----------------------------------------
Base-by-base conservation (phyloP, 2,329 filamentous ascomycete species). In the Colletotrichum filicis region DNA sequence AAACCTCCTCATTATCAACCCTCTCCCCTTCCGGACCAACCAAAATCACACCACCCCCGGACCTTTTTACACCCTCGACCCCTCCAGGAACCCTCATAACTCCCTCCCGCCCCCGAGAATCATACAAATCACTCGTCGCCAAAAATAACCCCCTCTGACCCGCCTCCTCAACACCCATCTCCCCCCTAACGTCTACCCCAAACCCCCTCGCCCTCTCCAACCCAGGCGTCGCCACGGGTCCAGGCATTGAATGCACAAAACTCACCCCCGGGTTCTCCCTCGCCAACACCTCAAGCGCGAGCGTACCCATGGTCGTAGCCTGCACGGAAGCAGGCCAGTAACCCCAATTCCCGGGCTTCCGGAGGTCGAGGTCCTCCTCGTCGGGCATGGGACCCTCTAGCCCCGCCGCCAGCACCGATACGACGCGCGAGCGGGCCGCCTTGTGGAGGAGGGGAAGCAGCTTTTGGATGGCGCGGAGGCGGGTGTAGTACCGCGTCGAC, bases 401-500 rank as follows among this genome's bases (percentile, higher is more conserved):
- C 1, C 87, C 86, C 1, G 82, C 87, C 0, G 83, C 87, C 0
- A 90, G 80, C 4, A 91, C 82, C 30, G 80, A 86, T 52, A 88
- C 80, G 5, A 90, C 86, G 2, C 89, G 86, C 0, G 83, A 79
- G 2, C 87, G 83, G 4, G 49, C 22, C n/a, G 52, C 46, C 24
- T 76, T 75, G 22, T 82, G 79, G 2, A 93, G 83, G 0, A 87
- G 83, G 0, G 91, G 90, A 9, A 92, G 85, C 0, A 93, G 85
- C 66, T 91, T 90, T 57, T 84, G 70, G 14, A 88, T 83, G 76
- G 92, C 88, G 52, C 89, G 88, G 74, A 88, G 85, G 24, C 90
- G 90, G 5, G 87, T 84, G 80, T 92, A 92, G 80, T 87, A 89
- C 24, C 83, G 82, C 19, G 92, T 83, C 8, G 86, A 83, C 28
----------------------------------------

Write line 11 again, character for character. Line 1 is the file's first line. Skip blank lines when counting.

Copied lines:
- C 24, C 83, G 82, C 19, G 92, T 83, C 8, G 86, A 83, C 28